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Yard sale ordinance unfair citizen says

 The new yard sale ordinance was a topic of discussion at City Hall on Tuesday. Pictured are (from left) alderman Teddy Morrow, City Clerk Susan Berryhill, Linda Mitchell, Mayor Jerry Autrey, and Stan Harrison.

The recently adopted yard sale ordinance in the City of Batesville is unfair, and ultimately hurts the poorest of the poor a resident of Dogwood Hills subdivision told the Mayor and Board of Aldermen at their regular meeting Tuesday.

Linda Mitchell was on the agenda to ask the board to reconsider the portion of the ordinance that restricts a person from placing more than one sign advertising a yard sale on their property, and from posting any signs on public right-of-ways, including electric poles, stop signs, and street markers.

The board passed the measure presented by Code Enforcement Officer Andy Berryhill last month. Berryhill also said the city should limit yard sale permits to one every three months per location and applicant, along with limiting sign placement.

With permission, a yard sale can still be advertised multiple times on different lots of privately-owned property.

Mitchell’s only complaint was about signs. She said Berryhill’s suggestion that people having  yard sales could advertise in the local newspaper, use social media to draw customers, or use word of mouth to spread news of upcoming sales is not practical.

“The people who come to my sales are black, they are white, they are Hispanic, they are Muslim,” Mitchell said. “They are people I don’t associate with on a regular basis, they are not in my circle of friends.”

“They don’t have a computer, let alone put it on the internet. They are the poorest of the poor,” she said. “People quit taking the paper and the ones that come never took it in the first place. So, I can’t put it on the internet, I can’t put it in the paper, and I can’t put it on signs. What  would  ya’ll suggest?  That I just quit? That’s infringing on my rights.”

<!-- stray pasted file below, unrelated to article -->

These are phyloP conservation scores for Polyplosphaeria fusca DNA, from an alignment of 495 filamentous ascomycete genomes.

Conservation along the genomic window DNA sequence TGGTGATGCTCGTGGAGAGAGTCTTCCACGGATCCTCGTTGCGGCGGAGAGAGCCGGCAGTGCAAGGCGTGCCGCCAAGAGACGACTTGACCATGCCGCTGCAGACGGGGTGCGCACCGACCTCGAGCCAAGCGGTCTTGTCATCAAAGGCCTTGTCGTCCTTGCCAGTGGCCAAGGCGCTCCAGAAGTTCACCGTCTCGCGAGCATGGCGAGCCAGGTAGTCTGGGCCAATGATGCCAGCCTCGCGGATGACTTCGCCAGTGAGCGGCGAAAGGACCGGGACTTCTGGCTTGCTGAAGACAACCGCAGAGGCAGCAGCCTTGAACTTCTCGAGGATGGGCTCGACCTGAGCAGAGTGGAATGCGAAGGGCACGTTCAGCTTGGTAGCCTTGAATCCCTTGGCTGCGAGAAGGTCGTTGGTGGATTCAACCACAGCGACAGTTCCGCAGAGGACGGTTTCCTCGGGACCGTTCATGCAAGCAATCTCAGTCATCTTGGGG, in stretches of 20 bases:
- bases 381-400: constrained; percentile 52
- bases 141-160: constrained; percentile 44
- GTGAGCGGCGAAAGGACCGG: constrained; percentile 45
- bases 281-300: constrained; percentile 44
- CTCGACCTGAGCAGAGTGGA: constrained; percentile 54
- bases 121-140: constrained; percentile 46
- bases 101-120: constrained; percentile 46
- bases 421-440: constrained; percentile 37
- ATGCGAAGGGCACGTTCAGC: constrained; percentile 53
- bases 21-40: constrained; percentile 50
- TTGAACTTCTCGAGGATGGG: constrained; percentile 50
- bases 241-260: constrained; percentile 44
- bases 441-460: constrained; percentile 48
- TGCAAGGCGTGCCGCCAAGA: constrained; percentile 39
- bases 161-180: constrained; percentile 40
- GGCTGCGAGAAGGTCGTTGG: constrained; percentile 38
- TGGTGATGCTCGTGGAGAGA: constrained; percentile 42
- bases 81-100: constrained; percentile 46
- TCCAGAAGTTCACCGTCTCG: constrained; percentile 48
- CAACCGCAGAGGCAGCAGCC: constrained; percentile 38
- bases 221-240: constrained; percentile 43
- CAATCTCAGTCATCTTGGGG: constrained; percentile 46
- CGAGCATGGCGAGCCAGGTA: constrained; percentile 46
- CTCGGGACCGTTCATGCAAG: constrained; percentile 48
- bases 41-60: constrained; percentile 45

For example, Mitchell said, she once had a customer who came to the sale with no shoes because his son had sold them for drug money. The man could only afford a used pair of shoes, but would not have known about her sale had he not seen a sign posted away from her Dogwood Lane address.

“We  are not selling new stuff, we sell things that people give us,” she said. “I’m not hurting anyone’s business, I’m helping the poor of the community.” Mitchell told aldermen she doesn’t have sales for her own profit, assuring them she gives half the proceeds to a man who works for her, and part of the rest to a food pantry she operates in Pope.

Mitchell is the only person to have officially complained about the new ordinance, and each aldermen said he had no intention of hurting her yard sales. They only wanted to take actions  that  would make the city’s appearance cleaner and bring uniformity to the yard sale permitting  process.

When alderman Stan Harrison said he likes the new ordinance and applauded Berryhill for taking the initiative to address yard sales, Mitchell reminded him that she was in his voting district.

“Well, I’m personally sick of looking at them. I’m sick of signs on light poles and everywhere else and one way or the other I’m trying to get these signs down. There’s a lot of thought  that went into this and we’re not trying to hurt you, but if I have to worry about somebody voting for me when I’m trying to make this city a better place then I don’t  need  to be here anyway,” Harrison said.

As the discussion concluded, Mitchell said she understood that many people don’t collect their yard sale signs from public view and could appreciate the city’s efforts, but believes the  ordinance goes too far.

“I shouldn’t be punished just because Andy gets out of bed on a Monday morning doesn’t want  to see a yard sale sign,” she said. “Ya’ll have done a fantastic job of running  this town, but this is something that I don’t agree with. It really hurts  me, and I’m an average person.”